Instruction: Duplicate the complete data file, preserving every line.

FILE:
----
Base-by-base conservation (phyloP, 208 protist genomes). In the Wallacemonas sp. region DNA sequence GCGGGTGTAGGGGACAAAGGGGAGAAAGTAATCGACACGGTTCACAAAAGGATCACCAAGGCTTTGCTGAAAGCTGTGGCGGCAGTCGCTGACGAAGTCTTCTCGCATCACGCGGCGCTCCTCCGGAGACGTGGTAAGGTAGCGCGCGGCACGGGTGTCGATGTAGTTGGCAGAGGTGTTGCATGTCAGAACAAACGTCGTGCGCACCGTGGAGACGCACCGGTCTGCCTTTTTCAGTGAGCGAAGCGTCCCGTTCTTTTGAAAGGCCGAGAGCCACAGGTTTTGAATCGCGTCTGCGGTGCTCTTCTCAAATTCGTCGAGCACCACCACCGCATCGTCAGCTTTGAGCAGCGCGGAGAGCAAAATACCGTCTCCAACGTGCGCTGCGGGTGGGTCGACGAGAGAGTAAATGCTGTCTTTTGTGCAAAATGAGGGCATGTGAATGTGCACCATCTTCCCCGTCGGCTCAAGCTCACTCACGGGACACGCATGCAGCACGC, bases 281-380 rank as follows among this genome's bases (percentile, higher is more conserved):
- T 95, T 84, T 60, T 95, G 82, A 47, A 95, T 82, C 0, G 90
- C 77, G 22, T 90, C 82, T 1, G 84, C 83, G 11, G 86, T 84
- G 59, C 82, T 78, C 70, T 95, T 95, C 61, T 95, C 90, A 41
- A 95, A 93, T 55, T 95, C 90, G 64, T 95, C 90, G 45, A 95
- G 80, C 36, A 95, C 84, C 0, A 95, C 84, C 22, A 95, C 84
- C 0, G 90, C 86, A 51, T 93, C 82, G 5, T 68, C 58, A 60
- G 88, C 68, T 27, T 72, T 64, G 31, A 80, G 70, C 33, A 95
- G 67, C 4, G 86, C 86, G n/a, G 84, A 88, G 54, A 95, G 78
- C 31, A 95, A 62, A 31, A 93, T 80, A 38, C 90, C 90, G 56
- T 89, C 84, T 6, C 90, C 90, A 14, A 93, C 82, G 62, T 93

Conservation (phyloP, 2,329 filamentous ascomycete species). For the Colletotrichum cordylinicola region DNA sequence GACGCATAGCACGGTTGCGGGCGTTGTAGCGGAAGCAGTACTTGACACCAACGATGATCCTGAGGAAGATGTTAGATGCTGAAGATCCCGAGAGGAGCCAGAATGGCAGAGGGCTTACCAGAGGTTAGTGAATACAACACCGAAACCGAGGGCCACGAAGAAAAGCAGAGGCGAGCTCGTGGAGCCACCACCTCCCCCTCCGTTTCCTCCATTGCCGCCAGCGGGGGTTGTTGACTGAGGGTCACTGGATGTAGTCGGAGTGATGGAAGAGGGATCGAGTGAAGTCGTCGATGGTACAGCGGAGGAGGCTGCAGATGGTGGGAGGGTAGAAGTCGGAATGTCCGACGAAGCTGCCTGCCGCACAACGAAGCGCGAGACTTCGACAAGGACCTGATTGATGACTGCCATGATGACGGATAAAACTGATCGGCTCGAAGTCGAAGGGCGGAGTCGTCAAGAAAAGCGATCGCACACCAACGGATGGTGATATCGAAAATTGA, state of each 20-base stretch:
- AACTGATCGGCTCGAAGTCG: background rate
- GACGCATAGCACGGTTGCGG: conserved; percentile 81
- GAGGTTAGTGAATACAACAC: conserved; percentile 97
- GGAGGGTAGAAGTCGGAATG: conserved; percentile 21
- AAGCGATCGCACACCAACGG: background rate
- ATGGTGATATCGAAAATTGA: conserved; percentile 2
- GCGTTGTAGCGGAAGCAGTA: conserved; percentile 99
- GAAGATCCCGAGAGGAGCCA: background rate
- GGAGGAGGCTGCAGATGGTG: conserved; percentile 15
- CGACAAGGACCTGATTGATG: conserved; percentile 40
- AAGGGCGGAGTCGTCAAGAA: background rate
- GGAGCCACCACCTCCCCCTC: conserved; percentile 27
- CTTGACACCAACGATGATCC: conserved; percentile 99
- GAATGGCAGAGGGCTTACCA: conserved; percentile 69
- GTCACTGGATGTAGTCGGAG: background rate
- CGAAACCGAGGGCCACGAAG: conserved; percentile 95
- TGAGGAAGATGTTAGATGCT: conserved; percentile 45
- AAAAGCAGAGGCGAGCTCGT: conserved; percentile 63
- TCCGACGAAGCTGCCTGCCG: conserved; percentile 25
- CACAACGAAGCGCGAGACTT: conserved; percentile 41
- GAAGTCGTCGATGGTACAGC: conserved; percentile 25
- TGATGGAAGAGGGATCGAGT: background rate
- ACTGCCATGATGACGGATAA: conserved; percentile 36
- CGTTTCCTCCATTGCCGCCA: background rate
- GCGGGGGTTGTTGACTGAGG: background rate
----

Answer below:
Base-by-base conservation (phyloP, 208 protist genomes). In the Wallacemonas sp. region DNA sequence GCGGGTGTAGGGGACAAAGGGGAGAAAGTAATCGACACGGTTCACAAAAGGATCACCAAGGCTTTGCTGAAAGCTGTGGCGGCAGTCGCTGACGAAGTCTTCTCGCATCACGCGGCGCTCCTCCGGAGACGTGGTAAGGTAGCGCGCGGCACGGGTGTCGATGTAGTTGGCAGAGGTGTTGCATGTCAGAACAAACGTCGTGCGCACCGTGGAGACGCACCGGTCTGCCTTTTTCAGTGAGCGAAGCGTCCCGTTCTTTTGAAAGGCCGAGAGCCACAGGTTTTGAATCGCGTCTGCGGTGCTCTTCTCAAATTCGTCGAGCACCACCACCGCATCGTCAGCTTTGAGCAGCGCGGAGAGCAAAATACCGTCTCCAACGTGCGCTGCGGGTGGGTCGACGAGAGAGTAAATGCTGTCTTTTGTGCAAAATGAGGGCATGTGAATGTGCACCATCTTCCCCGTCGGCTCAAGCTCACTCACGGGACACGCATGCAGCACGC, bases 281-380 rank as follows among this genome's bases (percentile, higher is more conserved):
- T 95, T 84, T 60, T 95, G 82, A 47, A 95, T 82, C 0, G 90
- C 77, G 22, T 90, C 82, T 1, G 84, C 83, G 11, G 86, T 84
- G 59, C 82, T 78, C 70, T 95, T 95, C 61, T 95, C 90, A 41
- A 95, A 93, T 55, T 95, C 90, G 64, T 95, C 90, G 45, A 95
- G 80, C 36, A 95, C 84, C 0, A 95, C 84, C 22, A 95, C 84
- C 0, G 90, C 86, A 51, T 93, C 82, G 5, T 68, C 58, A 60
- G 88, C 68, T 27, T 72, T 64, G 31, A 80, G 70, C 33, A 95
- G 67, C 4, G 86, C 86, G n/a, G 84, A 88, G 54, A 95, G 78
- C 31, A 95, A 62, A 31, A 93, T 80, A 38, C 90, C 90, G 56
- T 89, C 84, T 6, C 90, C 90, A 14, A 93, C 82, G 62, T 93

Conservation (phyloP, 2,329 filamentous ascomycete species). For the Colletotrichum cordylinicola region DNA sequence GACGCATAGCACGGTTGCGGGCGTTGTAGCGGAAGCAGTACTTGACACCAACGATGATCCTGAGGAAGATGTTAGATGCTGAAGATCCCGAGAGGAGCCAGAATGGCAGAGGGCTTACCAGAGGTTAGTGAATACAACACCGAAACCGAGGGCCACGAAGAAAAGCAGAGGCGAGCTCGTGGAGCCACCACCTCCCCCTCCGTTTCCTCCATTGCCGCCAGCGGGGGTTGTTGACTGAGGGTCACTGGATGTAGTCGGAGTGATGGAAGAGGGATCGAGTGAAGTCGTCGATGGTACAGCGGAGGAGGCTGCAGATGGTGGGAGGGTAGAAGTCGGAATGTCCGACGAAGCTGCCTGCCGCACAACGAAGCGCGAGACTTCGACAAGGACCTGATTGATGACTGCCATGATGACGGATAAAACTGATCGGCTCGAAGTCGAAGGGCGGAGTCGTCAAGAAAAGCGATCGCACACCAACGGATGGTGATATCGAAAATTGA, state of each 20-base stretch:
- AACTGATCGGCTCGAAGTCG: background rate
- GACGCATAGCACGGTTGCGG: conserved; percentile 81
- GAGGTTAGTGAATACAACAC: conserved; percentile 97
- GGAGGGTAGAAGTCGGAATG: conserved; percentile 21
- AAGCGATCGCACACCAACGG: background rate
- ATGGTGATATCGAAAATTGA: conserved; percentile 2
- GCGTTGTAGCGGAAGCAGTA: conserved; percentile 99
- GAAGATCCCGAGAGGAGCCA: background rate
- GGAGGAGGCTGCAGATGGTG: conserved; percentile 15
- CGACAAGGACCTGATTGATG: conserved; percentile 40
- AAGGGCGGAGTCGTCAAGAA: background rate
- GGAGCCACCACCTCCCCCTC: conserved; percentile 27
- CTTGACACCAACGATGATCC: conserved; percentile 99
- GAATGGCAGAGGGCTTACCA: conserved; percentile 69
- GTCACTGGATGTAGTCGGAG: background rate
- CGAAACCGAGGGCCACGAAG: conserved; percentile 95
- TGAGGAAGATGTTAGATGCT: conserved; percentile 45
- AAAAGCAGAGGCGAGCTCGT: conserved; percentile 63
- TCCGACGAAGCTGCCTGCCG: conserved; percentile 25
- CACAACGAAGCGCGAGACTT: conserved; percentile 41
- GAAGTCGTCGATGGTACAGC: conserved; percentile 25
- TGATGGAAGAGGGATCGAGT: background rate
- ACTGCCATGATGACGGATAA: conserved; percentile 36
- CGTTTCCTCCATTGCCGCCA: background rate
- GCGGGGGTTGTTGACTGAGG: background rate